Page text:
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Did you know that if you draw a circle that ﬁlls the screen on your 1080p high deﬁnition display, almost a million pixels are lit? That’s a lot of pixels! But do you know exactly how many pixels are lit? Let’s ﬁnd out!

Assume that our display is set on a Cartesian grid where every pixel is a perfect unit square. For example, one pixel occupies the area of a square with corners (0,0) and (1,1). A circle can be drawn by specifying its center in grid coordinates and its radius. On our display, a pixel is lit if any part of is covered by the circle being drawn; pixels whose edge or corner are just touched by the circle, however, are not lit.

Your job is to compute the exact number of pixels that are lit when a circle with a given position and radius is drawn.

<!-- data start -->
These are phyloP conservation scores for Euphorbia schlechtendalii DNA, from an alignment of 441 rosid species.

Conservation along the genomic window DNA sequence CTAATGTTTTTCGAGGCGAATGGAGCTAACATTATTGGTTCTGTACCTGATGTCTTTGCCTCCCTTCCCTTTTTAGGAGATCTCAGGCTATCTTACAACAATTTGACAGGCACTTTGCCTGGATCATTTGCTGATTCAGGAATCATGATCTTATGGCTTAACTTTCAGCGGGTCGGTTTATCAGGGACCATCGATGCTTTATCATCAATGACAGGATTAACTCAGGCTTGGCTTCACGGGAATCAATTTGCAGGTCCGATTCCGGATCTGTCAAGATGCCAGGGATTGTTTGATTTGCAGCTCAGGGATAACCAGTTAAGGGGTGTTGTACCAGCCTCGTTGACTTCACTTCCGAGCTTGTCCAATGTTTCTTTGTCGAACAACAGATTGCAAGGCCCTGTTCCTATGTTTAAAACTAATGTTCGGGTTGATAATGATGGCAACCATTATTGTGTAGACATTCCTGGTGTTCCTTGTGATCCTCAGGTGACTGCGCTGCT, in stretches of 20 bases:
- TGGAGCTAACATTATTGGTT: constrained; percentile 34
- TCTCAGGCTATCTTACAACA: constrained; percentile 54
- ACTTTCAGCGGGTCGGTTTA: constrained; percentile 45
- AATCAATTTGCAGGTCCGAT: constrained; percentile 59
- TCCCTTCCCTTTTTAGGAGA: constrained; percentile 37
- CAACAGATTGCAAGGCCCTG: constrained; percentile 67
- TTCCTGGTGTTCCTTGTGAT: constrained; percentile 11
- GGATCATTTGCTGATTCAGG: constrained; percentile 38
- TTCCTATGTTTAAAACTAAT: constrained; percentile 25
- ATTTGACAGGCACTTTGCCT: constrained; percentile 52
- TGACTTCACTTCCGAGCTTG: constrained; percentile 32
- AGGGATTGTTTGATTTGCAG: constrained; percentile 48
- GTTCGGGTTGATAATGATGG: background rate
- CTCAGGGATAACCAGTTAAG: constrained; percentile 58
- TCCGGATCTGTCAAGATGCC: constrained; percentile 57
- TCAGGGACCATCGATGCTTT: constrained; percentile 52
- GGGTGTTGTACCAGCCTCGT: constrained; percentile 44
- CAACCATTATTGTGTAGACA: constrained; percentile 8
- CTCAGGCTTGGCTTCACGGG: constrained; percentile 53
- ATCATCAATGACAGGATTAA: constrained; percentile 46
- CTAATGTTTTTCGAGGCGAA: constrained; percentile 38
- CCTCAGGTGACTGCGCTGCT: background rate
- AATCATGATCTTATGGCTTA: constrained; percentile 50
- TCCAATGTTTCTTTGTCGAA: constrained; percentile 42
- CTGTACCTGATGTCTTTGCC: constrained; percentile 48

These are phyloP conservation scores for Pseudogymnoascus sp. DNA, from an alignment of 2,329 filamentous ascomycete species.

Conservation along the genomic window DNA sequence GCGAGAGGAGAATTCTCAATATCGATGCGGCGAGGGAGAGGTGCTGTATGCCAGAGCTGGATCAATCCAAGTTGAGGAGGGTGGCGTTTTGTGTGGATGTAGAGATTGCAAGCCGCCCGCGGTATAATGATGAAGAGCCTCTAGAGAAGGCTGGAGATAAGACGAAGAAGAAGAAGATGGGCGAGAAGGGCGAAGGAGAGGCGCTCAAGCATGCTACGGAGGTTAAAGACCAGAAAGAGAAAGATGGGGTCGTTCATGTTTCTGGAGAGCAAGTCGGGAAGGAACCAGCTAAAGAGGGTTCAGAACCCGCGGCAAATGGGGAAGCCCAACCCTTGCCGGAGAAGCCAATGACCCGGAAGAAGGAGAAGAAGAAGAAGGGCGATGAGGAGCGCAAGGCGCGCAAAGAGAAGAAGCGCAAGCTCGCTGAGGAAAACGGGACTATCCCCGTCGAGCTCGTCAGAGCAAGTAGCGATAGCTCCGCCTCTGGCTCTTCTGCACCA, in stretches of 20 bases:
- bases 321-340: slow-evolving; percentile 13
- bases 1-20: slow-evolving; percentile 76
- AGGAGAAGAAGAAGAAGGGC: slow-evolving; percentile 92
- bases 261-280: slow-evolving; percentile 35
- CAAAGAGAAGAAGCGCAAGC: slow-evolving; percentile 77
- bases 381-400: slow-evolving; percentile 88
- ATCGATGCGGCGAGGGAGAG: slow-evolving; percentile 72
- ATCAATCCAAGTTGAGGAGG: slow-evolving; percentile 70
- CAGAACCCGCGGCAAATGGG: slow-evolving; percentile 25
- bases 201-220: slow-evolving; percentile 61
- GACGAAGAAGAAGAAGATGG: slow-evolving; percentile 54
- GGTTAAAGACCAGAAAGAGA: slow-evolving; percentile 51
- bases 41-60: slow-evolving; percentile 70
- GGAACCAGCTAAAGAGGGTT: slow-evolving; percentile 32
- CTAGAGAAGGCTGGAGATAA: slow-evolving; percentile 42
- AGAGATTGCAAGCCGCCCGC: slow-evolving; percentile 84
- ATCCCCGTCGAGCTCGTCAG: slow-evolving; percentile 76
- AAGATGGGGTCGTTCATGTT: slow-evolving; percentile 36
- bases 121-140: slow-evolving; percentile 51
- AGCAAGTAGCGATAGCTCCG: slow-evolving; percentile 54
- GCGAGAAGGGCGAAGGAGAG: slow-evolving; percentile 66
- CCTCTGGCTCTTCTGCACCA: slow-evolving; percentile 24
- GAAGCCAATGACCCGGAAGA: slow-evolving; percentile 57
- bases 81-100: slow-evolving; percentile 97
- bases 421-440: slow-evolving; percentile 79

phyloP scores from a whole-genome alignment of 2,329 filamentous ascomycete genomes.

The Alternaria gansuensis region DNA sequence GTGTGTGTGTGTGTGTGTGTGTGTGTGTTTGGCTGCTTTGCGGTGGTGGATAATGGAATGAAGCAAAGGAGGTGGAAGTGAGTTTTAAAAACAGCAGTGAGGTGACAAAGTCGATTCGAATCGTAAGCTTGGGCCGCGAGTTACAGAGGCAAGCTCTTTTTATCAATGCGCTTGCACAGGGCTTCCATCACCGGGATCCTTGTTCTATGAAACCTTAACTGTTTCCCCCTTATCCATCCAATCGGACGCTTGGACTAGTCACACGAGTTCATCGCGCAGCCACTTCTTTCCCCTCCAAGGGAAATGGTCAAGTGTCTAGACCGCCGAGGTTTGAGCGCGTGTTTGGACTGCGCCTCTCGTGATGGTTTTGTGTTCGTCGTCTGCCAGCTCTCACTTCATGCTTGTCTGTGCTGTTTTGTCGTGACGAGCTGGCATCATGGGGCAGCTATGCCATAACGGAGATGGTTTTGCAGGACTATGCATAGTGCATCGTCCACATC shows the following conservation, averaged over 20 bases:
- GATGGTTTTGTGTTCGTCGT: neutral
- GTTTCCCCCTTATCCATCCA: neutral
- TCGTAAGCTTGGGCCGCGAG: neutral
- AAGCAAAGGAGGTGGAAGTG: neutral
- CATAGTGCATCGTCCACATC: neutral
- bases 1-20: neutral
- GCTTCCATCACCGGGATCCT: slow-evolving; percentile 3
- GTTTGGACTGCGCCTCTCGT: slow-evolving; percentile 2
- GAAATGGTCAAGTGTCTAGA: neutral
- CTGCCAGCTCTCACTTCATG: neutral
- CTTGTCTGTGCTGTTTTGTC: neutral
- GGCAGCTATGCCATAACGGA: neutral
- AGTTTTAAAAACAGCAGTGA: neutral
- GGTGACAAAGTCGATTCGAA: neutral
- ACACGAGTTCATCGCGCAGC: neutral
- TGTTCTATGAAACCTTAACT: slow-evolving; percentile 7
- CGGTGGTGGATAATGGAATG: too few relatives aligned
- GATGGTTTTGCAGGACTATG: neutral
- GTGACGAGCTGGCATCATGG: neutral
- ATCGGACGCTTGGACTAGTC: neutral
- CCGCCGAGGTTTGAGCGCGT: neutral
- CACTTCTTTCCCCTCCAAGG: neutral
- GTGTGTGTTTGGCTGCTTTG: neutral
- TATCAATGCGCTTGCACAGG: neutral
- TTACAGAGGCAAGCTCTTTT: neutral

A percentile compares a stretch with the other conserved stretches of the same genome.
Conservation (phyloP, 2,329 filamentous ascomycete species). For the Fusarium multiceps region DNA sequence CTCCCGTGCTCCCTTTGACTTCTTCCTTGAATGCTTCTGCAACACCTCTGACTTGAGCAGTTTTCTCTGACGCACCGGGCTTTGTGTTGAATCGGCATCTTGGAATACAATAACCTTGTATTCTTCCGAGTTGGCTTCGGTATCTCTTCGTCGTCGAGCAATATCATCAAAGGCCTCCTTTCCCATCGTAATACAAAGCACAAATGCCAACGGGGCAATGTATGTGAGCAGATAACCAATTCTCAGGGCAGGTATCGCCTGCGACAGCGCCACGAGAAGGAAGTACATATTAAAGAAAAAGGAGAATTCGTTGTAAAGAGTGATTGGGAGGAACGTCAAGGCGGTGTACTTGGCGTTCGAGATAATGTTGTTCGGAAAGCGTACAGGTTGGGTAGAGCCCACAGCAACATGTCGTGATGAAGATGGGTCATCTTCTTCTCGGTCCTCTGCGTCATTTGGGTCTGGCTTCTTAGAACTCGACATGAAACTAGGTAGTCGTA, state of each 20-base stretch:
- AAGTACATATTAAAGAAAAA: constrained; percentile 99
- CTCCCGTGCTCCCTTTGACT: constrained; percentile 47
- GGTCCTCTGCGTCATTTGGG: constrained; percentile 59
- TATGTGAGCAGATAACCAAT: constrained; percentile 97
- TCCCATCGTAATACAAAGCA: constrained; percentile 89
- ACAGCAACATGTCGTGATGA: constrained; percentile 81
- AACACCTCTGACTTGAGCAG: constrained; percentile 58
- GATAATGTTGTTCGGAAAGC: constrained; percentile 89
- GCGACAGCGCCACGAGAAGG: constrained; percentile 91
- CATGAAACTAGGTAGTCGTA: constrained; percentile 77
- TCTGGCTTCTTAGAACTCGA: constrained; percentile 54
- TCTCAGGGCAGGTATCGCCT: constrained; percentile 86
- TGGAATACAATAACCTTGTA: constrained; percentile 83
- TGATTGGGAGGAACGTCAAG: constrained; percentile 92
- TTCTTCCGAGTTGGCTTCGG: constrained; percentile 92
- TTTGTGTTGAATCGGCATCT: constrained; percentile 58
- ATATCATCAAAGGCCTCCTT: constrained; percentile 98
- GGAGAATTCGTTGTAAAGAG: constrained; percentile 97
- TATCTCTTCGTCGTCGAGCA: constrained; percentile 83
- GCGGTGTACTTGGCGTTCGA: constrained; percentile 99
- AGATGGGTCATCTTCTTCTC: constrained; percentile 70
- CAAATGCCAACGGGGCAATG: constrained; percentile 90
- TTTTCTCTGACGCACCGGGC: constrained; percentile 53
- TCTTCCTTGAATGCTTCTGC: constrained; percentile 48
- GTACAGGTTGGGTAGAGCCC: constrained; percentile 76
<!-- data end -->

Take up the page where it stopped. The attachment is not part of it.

The input consists of several test cases, each on a separate line. Each test case consists of three integers, x, y, and r (1 ≤ x,y,r ≤ 10^{6}), specifying respectively the center (x,y) and radius of the circle drawn. Input is followed by a single line with x = y = r = 0, which should not be processed.

For each test case, output on a single line the number of pixels that are lit when the speciﬁed circle is drawn. Assume that the entire circle will ﬁt within the area of the display.

```
1 1 1
5 2 5
0 0 0
```

```
4
88
```